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1) This is actually real.  www.carlashes.com

2) If this exists, the next thing has to be truck mustaches.  That’s all I’m sayin’.

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It’s not easy to become an adult.  It’s a process and a struggle, and it definitely doesn’t happen overnight.  More importantly, it doesn’t happen in a vacuum.  Becoming an adult happens in, through, and with the communities that are a part of.

In the last post I said that I’ve recently discovered two movies that express a lot about the struggle for adulthood.  The first was “Away We Go”.  The other is called “Lars and the Real Girl”.  It sounds a little strange to say that it’s about a guy who falls in love with a sex doll, because it’s really not about sex at all.  In fact, there’s no sex in it at all.  In reality it’s about a guy who struggles with a delusion where he creates an identity for this doll and thinks that she’s alive.  To work through this delusion the entire town winds up surrounding him and going along with his delusion.

While the movie pivots around Lars’s delusion it really deals with Lars’s struggle to figure out what it means to be an adult.  There is a pivotal scene, of which there is a glimpse in the trailer, where Lars asks his older brother how he knew he was a man.  The striking thing, for me, is that his brother doesn’t have a perfect answer.  It’s a process, even for him.

What’s more striking about this movie, especially compared to Away We Go, is that there is a clear connection between Lars’s struggle for adulthood and the community that surrounds him.  The only way for Lars to work through his issues, and step into something resembling adulthood, if for the community to walk with him through the struggle.

This seems to be an underrated thing for most people and most communities.  While many emerging adults put on an air of self-reliance, mainly because we think we should, the reality is that the community holds the key to solidifying their identity as an adult.  In a very real sense, someone is not really an adult until their core community tells them that they are.  Especially for those who stay in the communities where they were born and grew up, it’s very easy to remain ‘Bill’s boy’ or ‘Janet’s daughter’ well into mid or later life.  For many, they don’t even have the opportunity to be real adults until their parents die.

Of course, the flip side is that communities will come around the next generation of adults in order to support and guide them into adulthood.  One can hope this will happen.  But I think it still remains to be seen.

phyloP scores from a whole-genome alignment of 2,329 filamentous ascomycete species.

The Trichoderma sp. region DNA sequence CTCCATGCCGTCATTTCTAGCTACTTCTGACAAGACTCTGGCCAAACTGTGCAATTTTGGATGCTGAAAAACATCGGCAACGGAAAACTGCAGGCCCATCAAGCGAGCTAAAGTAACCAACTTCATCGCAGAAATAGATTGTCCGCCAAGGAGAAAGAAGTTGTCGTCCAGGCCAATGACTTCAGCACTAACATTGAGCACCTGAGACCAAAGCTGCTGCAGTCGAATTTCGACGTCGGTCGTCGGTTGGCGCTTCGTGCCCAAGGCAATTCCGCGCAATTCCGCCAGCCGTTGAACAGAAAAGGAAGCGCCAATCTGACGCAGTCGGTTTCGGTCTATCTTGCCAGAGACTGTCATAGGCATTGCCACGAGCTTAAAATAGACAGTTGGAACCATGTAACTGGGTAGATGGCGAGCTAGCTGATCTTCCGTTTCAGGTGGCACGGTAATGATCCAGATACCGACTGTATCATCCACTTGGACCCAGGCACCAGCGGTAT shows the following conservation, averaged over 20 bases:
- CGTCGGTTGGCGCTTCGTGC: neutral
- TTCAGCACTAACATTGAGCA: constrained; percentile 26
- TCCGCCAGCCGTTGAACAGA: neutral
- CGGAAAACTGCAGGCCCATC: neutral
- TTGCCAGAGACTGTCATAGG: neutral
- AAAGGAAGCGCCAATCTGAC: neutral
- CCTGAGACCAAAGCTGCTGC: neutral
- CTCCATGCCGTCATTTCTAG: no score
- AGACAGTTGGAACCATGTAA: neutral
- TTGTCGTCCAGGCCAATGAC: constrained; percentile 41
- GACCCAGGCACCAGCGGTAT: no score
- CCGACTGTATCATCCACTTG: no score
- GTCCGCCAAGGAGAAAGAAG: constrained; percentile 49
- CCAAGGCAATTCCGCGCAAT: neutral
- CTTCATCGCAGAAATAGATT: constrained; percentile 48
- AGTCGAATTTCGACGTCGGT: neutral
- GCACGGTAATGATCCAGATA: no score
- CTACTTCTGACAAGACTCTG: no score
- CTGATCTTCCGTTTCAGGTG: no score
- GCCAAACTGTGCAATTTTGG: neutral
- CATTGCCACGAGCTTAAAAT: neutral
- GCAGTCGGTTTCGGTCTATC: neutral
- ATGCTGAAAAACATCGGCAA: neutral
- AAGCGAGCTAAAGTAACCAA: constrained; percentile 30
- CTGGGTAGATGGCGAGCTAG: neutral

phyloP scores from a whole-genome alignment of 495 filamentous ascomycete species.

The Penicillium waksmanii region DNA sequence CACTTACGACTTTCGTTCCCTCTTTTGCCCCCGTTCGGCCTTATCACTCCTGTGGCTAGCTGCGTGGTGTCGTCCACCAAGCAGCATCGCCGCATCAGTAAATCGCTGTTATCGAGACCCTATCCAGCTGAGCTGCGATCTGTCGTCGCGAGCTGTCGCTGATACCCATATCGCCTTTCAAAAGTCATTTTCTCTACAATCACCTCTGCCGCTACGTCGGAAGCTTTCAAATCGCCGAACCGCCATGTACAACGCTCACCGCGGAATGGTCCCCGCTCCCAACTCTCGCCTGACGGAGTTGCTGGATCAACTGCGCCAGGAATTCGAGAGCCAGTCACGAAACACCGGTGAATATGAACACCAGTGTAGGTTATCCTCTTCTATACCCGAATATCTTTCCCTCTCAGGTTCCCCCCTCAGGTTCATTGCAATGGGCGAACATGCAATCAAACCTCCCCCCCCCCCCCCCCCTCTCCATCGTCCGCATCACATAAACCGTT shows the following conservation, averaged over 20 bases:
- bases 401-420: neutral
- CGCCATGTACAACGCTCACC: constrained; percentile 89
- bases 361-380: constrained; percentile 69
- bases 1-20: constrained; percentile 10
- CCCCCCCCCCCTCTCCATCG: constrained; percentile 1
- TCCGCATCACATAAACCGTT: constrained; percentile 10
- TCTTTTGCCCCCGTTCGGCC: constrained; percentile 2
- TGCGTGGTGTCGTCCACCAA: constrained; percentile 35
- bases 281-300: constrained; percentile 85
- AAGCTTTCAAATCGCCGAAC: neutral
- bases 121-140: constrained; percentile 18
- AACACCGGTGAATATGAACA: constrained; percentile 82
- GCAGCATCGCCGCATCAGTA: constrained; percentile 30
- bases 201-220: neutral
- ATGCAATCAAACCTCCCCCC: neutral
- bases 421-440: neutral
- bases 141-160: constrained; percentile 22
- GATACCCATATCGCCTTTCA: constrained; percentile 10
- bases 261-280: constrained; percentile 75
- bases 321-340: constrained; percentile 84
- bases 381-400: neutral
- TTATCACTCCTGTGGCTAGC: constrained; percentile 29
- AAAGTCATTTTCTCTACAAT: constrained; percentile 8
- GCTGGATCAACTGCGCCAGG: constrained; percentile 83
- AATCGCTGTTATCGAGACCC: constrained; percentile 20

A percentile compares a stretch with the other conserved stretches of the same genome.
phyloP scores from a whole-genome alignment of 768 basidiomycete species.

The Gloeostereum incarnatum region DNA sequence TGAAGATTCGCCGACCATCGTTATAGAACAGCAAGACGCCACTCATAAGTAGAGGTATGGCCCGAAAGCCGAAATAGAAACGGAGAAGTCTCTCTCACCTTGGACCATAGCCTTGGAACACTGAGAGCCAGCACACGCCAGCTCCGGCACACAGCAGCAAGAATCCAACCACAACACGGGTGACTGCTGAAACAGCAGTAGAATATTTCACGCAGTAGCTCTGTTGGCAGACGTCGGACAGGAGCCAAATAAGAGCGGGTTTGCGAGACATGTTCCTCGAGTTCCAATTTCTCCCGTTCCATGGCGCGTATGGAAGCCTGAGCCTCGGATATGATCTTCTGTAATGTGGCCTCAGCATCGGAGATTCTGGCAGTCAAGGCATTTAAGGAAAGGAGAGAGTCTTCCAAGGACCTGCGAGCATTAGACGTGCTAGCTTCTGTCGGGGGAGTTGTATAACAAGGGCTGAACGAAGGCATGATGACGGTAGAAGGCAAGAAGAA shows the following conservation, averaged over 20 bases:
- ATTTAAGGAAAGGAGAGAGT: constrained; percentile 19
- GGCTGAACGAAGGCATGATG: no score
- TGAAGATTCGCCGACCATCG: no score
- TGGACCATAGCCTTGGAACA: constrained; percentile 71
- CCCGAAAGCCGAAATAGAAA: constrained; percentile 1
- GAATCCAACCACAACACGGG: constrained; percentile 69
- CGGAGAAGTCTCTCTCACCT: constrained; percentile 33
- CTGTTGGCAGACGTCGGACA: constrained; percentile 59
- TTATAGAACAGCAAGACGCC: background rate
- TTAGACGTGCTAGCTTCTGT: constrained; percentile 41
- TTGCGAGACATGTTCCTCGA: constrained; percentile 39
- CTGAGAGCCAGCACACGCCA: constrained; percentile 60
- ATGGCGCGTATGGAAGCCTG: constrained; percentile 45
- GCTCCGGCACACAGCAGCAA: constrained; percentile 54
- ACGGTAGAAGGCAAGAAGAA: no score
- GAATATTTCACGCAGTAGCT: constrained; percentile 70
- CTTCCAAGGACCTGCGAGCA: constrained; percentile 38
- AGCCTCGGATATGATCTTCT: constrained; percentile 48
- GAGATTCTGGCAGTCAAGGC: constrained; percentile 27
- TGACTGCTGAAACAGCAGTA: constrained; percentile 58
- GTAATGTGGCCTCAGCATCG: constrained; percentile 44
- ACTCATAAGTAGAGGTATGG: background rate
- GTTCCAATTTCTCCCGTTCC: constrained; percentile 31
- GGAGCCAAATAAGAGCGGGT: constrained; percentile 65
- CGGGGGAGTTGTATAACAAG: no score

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Just because I’ve been living in the same place for over a year doesn’t actually mean that I know what I’m doing.  I often put on a pretty good appearance but the truth is that some days I just sit there and think, “How did I get here?”  Life has sort of seemed to just have happened.

I’m twenty-nine, recently fully employed, as a pastor no less, and I’ve been married for 6-years.  But the question of whether I actually qualify as an adult is an almost ever present question.  For that matter, it feels like I’m part of an entire generation for whom the definition of adulthood has completely changed.  Needless to say that’s creating some interesting anxieties.

Great art has the ability to capture a feeling or an idea that you didn’t even know that you had or could articulate.  In the last year I’ve discovered a couple of movies that have really captured some of my feelings in this regard.  The first one is a movie called “Away We Go”.  It’s a movie starring Maya Rudolph and John Krasinski.  Their characters Burt and Verona find themselves pregnant somewhat unexpectedly.  They also find themselves completely untethered to any particular location and proceed to go on a road trip to decide where they want to live.  They’re trying to decide where they want to make their home, not just where they want to live.  What’s refreshing is that the main couple are relatively normal, functional human beings.  Everyone else is crazy, but they’re normal.  The way that my wife put it is that things aren’t perfect because they’re together, but they’re better.

The core question, or struggle, of this movie is the struggle to figure out what it means to be an adult.  It’s a process of identity formation.  Or more generally it’s about claiming your live as your own, including all of the stuff that’s in it.  There’s a scene where they’re sitting together and veronica asks if they are screw-ups.  (It’s partly in the trailer, check it out.)  At this point in my life, that sentiment resonates with me perfectly.  I’m right at that point where work and family and home are all mediated by a level of uncertainty of identity.

Perhaps because it’s because I’m at a point of transition in my life.  Maybe it’s because I’m coming to terms with being a stable, married, gainfully employed human being.  But this movie really spoke to me.  I’d definitely check it out, but be forewarned, it is a move for adults.  Not obscene, but with plenty of adult language and things that just don’t appeal to kids.  Nevertheless, if you want to understand the world of emerging adults, this is a great window into that world.

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Every now and then you can see someone predict the future.

A couple of months ago a man named Jesse Schnell gave a presentation to a bunch of video game designers at a convention called DICE.  The link is here and you definitely need to watch it.  I also wrote a previous blog about this here, which is also worth checking out.  The important part of his talk (at least for this blog post) is his prediction about the convergence of real life and video games.  Two of the big points were 1) that the Facebook game ‘Farmville’ (and many other kinds of games) is representative of real life and digital life colliding in an amazing way and 2) that eventually, video games could hold the possibility of making us into better people.

Here is evidence of both of these points.

1) Farmville and real life.

My wife bought a bag of carrots the other day that had a sticker where you could get free ‘cash’ in Farmville.  Real farming + virtual farming = just plain weird.

2) The Self-organization game

Epic win is a phone app to help you keep your life organized that is disguised as a game.  Yep, now you can level up through your life.

I don’t know that I have really anything profound to say about all of this but is still strikes me as kind of abnormal.  It’s just odd to see someone tell you that something is going to happen, and then all of a sudden actually see it happen.